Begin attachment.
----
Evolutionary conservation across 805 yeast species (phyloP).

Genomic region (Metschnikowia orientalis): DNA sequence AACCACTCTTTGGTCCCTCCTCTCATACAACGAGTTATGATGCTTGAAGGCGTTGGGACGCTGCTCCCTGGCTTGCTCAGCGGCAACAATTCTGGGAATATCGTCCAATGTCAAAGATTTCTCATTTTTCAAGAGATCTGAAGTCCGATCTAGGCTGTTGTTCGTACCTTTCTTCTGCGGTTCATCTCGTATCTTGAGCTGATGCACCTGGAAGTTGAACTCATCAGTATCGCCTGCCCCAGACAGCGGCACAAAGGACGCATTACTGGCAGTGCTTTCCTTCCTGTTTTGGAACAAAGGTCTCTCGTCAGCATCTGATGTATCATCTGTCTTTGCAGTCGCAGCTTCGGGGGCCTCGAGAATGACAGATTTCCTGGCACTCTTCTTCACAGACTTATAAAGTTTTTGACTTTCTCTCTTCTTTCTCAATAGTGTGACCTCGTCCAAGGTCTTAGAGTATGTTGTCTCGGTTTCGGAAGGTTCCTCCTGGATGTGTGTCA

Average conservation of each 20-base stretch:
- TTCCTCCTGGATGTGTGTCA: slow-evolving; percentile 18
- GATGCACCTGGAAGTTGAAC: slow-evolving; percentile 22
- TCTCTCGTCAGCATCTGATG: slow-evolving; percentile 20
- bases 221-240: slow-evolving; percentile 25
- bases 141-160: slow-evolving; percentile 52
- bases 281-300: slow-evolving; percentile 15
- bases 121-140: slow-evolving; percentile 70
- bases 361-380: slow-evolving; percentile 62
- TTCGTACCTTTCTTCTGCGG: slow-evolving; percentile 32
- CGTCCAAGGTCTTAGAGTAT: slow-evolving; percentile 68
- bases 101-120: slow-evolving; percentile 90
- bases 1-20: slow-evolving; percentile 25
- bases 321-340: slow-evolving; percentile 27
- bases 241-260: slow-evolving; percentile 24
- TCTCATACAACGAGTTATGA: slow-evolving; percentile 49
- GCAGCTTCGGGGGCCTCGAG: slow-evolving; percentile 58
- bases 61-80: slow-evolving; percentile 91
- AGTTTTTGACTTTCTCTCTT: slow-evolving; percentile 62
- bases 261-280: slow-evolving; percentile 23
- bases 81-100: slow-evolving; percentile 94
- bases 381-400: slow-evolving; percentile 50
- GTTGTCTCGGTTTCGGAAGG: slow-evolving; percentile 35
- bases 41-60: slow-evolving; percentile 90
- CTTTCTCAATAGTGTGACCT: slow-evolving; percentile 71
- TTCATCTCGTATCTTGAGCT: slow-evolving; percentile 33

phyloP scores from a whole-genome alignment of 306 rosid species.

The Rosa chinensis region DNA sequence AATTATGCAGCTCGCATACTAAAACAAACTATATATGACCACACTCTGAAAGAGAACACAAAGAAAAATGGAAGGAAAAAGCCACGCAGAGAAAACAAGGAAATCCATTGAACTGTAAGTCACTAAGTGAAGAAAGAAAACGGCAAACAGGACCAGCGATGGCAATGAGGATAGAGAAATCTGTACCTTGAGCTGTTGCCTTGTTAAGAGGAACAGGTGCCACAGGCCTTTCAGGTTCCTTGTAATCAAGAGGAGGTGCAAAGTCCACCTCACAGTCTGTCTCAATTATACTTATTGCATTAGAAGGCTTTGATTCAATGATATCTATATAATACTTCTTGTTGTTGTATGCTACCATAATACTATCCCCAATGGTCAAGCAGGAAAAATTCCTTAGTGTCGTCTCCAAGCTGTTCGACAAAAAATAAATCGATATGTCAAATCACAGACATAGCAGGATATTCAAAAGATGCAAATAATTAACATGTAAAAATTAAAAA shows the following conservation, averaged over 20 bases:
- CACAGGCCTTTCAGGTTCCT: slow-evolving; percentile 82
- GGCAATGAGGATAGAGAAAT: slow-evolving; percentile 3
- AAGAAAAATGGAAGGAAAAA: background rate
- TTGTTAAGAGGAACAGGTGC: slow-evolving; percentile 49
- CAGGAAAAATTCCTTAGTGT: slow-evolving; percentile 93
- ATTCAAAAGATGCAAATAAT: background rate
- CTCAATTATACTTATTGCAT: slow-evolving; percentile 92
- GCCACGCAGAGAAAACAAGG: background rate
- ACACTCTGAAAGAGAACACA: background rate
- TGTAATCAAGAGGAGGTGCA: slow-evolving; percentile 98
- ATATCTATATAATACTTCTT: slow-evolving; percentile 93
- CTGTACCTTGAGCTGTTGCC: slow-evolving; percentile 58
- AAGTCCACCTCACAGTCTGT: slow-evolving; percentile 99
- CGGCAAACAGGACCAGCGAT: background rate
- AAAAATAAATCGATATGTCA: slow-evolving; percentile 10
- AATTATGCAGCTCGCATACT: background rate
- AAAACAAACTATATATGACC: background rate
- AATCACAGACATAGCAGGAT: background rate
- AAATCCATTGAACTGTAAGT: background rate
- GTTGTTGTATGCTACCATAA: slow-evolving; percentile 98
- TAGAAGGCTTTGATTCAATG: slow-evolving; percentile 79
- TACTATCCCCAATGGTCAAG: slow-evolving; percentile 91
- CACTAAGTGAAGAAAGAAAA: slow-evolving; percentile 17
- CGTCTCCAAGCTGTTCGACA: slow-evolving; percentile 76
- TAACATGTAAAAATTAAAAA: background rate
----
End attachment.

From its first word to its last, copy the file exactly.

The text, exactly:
Evolutionary conservation across 805 yeast species (phyloP).

Genomic region (Metschnikowia orientalis): DNA sequence AACCACTCTTTGGTCCCTCCTCTCATACAACGAGTTATGATGCTTGAAGGCGTTGGGACGCTGCTCCCTGGCTTGCTCAGCGGCAACAATTCTGGGAATATCGTCCAATGTCAAAGATTTCTCATTTTTCAAGAGATCTGAAGTCCGATCTAGGCTGTTGTTCGTACCTTTCTTCTGCGGTTCATCTCGTATCTTGAGCTGATGCACCTGGAAGTTGAACTCATCAGTATCGCCTGCCCCAGACAGCGGCACAAAGGACGCATTACTGGCAGTGCTTTCCTTCCTGTTTTGGAACAAAGGTCTCTCGTCAGCATCTGATGTATCATCTGTCTTTGCAGTCGCAGCTTCGGGGGCCTCGAGAATGACAGATTTCCTGGCACTCTTCTTCACAGACTTATAAAGTTTTTGACTTTCTCTCTTCTTTCTCAATAGTGTGACCTCGTCCAAGGTCTTAGAGTATGTTGTCTCGGTTTCGGAAGGTTCCTCCTGGATGTGTGTCA

Average conservation of each 20-base stretch:
- TTCCTCCTGGATGTGTGTCA: slow-evolving; percentile 18
- GATGCACCTGGAAGTTGAAC: slow-evolving; percentile 22
- TCTCTCGTCAGCATCTGATG: slow-evolving; percentile 20
- bases 221-240: slow-evolving; percentile 25
- bases 141-160: slow-evolving; percentile 52
- bases 281-300: slow-evolving; percentile 15
- bases 121-140: slow-evolving; percentile 70
- bases 361-380: slow-evolving; percentile 62
- TTCGTACCTTTCTTCTGCGG: slow-evolving; percentile 32
- CGTCCAAGGTCTTAGAGTAT: slow-evolving; percentile 68
- bases 101-120: slow-evolving; percentile 90
- bases 1-20: slow-evolving; percentile 25
- bases 321-340: slow-evolving; percentile 27
- bases 241-260: slow-evolving; percentile 24
- TCTCATACAACGAGTTATGA: slow-evolving; percentile 49
- GCAGCTTCGGGGGCCTCGAG: slow-evolving; percentile 58
- bases 61-80: slow-evolving; percentile 91
- AGTTTTTGACTTTCTCTCTT: slow-evolving; percentile 62
- bases 261-280: slow-evolving; percentile 23
- bases 81-100: slow-evolving; percentile 94
- bases 381-400: slow-evolving; percentile 50
- GTTGTCTCGGTTTCGGAAGG: slow-evolving; percentile 35
- bases 41-60: slow-evolving; percentile 90
- CTTTCTCAATAGTGTGACCT: slow-evolving; percentile 71
- TTCATCTCGTATCTTGAGCT: slow-evolving; percentile 33

phyloP scores from a whole-genome alignment of 306 rosid species.

The Rosa chinensis region DNA sequence AATTATGCAGCTCGCATACTAAAACAAACTATATATGACCACACTCTGAAAGAGAACACAAAGAAAAATGGAAGGAAAAAGCCACGCAGAGAAAACAAGGAAATCCATTGAACTGTAAGTCACTAAGTGAAGAAAGAAAACGGCAAACAGGACCAGCGATGGCAATGAGGATAGAGAAATCTGTACCTTGAGCTGTTGCCTTGTTAAGAGGAACAGGTGCCACAGGCCTTTCAGGTTCCTTGTAATCAAGAGGAGGTGCAAAGTCCACCTCACAGTCTGTCTCAATTATACTTATTGCATTAGAAGGCTTTGATTCAATGATATCTATATAATACTTCTTGTTGTTGTATGCTACCATAATACTATCCCCAATGGTCAAGCAGGAAAAATTCCTTAGTGTCGTCTCCAAGCTGTTCGACAAAAAATAAATCGATATGTCAAATCACAGACATAGCAGGATATTCAAAAGATGCAAATAATTAACATGTAAAAATTAAAAA shows the following conservation, averaged over 20 bases:
- CACAGGCCTTTCAGGTTCCT: slow-evolving; percentile 82
- GGCAATGAGGATAGAGAAAT: slow-evolving; percentile 3
- AAGAAAAATGGAAGGAAAAA: background rate
- TTGTTAAGAGGAACAGGTGC: slow-evolving; percentile 49
- CAGGAAAAATTCCTTAGTGT: slow-evolving; percentile 93
- ATTCAAAAGATGCAAATAAT: background rate
- CTCAATTATACTTATTGCAT: slow-evolving; percentile 92
- GCCACGCAGAGAAAACAAGG: background rate
- ACACTCTGAAAGAGAACACA: background rate
- TGTAATCAAGAGGAGGTGCA: slow-evolving; percentile 98
- ATATCTATATAATACTTCTT: slow-evolving; percentile 93
- CTGTACCTTGAGCTGTTGCC: slow-evolving; percentile 58
- AAGTCCACCTCACAGTCTGT: slow-evolving; percentile 99
- CGGCAAACAGGACCAGCGAT: background rate
- AAAAATAAATCGATATGTCA: slow-evolving; percentile 10
- AATTATGCAGCTCGCATACT: background rate
- AAAACAAACTATATATGACC: background rate
- AATCACAGACATAGCAGGAT: background rate
- AAATCCATTGAACTGTAAGT: background rate
- GTTGTTGTATGCTACCATAA: slow-evolving; percentile 98
- TAGAAGGCTTTGATTCAATG: slow-evolving; percentile 79
- TACTATCCCCAATGGTCAAG: slow-evolving; percentile 91
- CACTAAGTGAAGAAAGAAAA: slow-evolving; percentile 17
- CGTCTCCAAGCTGTTCGACA: slow-evolving; percentile 76
- TAACATGTAAAAATTAAAAA: background rate